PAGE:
“I really wanted to make the show reflect when I lived in Los Angeles in the mid ’90s,” he told Fuse last year. “It was such a gumbo of ethnicities in one amazing city. So I thought a modern urban classroom would reflect that. It’s idealized of course, because there’s only about 12 kids in the classroom. So I definitely wanted it to be ethnically diverse, and I thought it would be a cool move.”

The show’s cast of characters are from a mix of backgrounds. And if that isn’t awesome enough, Complex notes that the '90s show broke racial stereotypes, too. For example, Phoebe’s storyline showed kids that not all Asians are naturally smart; sometimes they have to work at it! And Gerald’s backstory revealed that black kids don’t always come from broken families.

Additionally, “Hey Arnold!” was also inclusive in that it featured two gay characters, Mr. Simmons and Eugene, although they never openly declared their sexuality.

“We figured Mr. Simmons was a gay character without having to make a big deal of out it, or have it be a special episode or anything like that. Dan Butler, who plays Simmons, is gay,” Bartlett explained. “And then you have Eugene. We figured he’s not gay yet because he’s still a kid. But he will be when he grows up!”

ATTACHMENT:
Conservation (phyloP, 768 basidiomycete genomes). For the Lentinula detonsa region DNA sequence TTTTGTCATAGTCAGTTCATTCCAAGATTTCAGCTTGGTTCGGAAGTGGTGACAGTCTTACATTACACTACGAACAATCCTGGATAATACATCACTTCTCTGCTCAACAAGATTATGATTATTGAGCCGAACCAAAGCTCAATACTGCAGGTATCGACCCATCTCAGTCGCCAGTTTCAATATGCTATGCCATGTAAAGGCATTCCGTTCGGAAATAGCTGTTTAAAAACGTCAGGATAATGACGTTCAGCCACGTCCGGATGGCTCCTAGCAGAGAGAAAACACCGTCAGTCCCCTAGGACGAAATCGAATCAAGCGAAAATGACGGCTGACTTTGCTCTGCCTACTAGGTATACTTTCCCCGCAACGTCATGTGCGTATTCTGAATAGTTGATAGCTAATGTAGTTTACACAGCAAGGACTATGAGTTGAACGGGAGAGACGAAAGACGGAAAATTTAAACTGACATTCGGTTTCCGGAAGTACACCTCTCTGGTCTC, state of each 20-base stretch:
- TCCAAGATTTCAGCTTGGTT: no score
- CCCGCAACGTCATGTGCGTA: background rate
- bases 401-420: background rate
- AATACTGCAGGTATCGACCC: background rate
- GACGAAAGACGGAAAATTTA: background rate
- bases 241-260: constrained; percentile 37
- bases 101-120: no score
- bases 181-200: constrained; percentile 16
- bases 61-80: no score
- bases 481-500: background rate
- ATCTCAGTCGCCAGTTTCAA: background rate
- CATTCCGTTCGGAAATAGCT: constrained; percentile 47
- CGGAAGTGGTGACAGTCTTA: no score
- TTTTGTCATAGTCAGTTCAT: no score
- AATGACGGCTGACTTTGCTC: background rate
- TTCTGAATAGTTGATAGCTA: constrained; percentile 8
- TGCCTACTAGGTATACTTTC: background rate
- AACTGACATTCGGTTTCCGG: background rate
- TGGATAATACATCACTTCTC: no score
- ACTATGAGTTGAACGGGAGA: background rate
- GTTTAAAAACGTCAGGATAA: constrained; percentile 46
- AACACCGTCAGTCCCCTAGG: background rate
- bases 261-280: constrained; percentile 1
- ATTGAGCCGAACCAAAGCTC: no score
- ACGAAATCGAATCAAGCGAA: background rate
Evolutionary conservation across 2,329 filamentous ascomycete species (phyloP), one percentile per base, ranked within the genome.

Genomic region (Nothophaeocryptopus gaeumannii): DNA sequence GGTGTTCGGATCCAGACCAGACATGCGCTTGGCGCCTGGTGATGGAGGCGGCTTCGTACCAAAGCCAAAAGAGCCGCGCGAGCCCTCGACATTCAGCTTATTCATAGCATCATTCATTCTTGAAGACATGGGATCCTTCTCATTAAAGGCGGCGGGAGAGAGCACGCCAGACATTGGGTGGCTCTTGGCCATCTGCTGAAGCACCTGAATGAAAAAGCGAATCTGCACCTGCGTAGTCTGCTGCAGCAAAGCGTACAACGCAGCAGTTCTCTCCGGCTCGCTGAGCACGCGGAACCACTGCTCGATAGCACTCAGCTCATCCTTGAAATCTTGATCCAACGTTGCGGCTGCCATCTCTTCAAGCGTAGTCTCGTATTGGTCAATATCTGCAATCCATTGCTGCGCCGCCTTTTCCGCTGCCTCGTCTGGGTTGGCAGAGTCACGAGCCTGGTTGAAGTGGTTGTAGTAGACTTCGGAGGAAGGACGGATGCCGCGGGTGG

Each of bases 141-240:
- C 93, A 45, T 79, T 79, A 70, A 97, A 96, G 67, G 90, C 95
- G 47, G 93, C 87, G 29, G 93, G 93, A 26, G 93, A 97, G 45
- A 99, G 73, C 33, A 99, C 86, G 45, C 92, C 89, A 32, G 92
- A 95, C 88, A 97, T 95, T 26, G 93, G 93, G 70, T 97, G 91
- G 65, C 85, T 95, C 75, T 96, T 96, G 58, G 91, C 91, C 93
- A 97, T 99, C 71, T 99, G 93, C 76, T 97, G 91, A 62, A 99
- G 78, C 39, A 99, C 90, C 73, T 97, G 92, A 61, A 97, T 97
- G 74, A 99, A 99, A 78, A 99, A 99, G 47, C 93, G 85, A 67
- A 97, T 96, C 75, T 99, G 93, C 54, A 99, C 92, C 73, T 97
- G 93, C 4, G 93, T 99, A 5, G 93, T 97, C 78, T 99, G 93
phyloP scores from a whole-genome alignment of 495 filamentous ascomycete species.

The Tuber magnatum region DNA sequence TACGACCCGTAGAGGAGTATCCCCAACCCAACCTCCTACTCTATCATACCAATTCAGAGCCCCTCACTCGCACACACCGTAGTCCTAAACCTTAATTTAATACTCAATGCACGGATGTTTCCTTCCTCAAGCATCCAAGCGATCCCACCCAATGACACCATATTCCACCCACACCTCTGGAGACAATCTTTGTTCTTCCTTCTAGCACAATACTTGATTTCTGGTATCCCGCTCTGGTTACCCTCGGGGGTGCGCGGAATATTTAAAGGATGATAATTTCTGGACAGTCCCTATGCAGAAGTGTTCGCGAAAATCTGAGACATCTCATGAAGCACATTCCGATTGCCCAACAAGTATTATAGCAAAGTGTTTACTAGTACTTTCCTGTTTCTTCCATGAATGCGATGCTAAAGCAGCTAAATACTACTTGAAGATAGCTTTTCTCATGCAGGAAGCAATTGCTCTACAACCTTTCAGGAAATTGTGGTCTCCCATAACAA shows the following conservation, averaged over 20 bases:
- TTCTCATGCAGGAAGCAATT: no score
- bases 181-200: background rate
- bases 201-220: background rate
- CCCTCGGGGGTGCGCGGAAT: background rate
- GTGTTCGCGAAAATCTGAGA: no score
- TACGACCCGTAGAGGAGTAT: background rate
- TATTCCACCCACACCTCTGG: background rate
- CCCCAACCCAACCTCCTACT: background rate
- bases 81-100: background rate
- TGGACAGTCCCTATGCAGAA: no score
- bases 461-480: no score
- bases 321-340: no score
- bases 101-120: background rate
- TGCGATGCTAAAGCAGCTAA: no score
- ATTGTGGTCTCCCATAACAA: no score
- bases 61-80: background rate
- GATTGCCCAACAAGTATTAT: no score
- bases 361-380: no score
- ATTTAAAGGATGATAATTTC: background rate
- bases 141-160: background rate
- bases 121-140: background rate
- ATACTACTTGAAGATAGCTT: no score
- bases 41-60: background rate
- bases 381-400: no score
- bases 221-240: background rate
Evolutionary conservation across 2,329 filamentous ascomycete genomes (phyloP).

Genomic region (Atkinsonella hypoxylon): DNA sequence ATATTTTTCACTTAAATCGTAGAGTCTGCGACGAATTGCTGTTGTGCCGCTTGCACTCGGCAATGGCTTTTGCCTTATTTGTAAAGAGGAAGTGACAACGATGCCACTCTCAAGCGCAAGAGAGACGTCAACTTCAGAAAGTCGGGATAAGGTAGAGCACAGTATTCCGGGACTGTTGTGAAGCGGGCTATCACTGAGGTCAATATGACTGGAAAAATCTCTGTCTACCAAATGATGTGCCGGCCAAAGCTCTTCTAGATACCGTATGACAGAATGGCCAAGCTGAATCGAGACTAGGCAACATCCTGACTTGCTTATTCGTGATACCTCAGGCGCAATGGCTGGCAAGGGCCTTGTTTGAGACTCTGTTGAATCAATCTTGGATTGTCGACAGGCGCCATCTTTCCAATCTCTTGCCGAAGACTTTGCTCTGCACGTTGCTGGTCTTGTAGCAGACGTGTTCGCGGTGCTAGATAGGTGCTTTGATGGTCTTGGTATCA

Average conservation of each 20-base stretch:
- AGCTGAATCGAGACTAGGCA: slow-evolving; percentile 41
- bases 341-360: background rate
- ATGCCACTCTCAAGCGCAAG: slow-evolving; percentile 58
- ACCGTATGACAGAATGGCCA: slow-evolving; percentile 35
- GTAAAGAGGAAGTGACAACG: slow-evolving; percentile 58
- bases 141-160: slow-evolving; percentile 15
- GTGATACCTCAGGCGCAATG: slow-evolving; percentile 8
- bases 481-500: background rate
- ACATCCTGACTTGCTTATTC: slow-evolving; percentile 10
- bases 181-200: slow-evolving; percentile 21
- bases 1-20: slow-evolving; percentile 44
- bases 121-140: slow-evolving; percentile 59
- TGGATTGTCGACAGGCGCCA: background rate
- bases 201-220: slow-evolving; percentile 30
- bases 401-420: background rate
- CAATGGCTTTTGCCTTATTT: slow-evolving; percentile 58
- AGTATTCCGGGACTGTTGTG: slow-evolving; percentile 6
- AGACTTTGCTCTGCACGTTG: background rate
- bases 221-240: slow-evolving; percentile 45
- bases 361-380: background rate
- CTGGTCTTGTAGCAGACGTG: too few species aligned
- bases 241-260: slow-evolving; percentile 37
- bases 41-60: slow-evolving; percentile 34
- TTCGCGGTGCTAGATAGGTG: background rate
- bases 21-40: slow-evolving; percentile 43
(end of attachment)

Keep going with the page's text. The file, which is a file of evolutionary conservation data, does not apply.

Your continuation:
4. "Barney & Friends" (1992-2009)

barney

“Barney & Friends” was intentionally diverse. PBS’ website describes the show as being about Barney, his dinosaur friends and “his ethnically diverse cast of child playmates” who “solve problems and discover the world around them.”

The kids’ show certainly delivered on its promise of diversity, as kids of different races were consistently represented in each episode. And on top of that, Barney always taught kids about love and acceptance.

On Twitter, many continue to reminisce about the show’s inclusiveness.

5. "Arthur" (1996-present)

arthur

Turns out “Arthur” is far more diverse than you think! Firstly, all the characters in the fictional town of Elwood City are modelled after different animals. Arthur and D.W. are aardvarks, Buster is a rabbit, Muffy and Francine are monkeys, Brain is a bear, Sue Ellen is a cat and so on.

The characters also come from a diverse range of family types and neighbourhoods. For example, Arthur has a nuclear family, while his best friend Buster has a single-parent family. Additionally, Muffy is the richest girl in Elwood City and lives in a mansion, while Francine comes from a more humble family background (her father works for the city’s dump) and lives in an apartment.

Interestingly, WGBH senior executive producer Carol Greenwald revealed in a recent interview with Teaching Tolerance that the characters weren’t modelled after any race in order to make them relatable to kids and be as inclusive as possible.

“In creating these characters, we really tried to include a range of personalities and life experiences,” she said of the show’s diversity. “We’ve tried hard not to make any character identified as a specific ethnic group or skin tone because we want kids to identify with the characters across the board.”

“My hope is that any kid can look at any of these characters and say, ‘Oh yeah, that character is me,’” she added.

Also on HuffPost: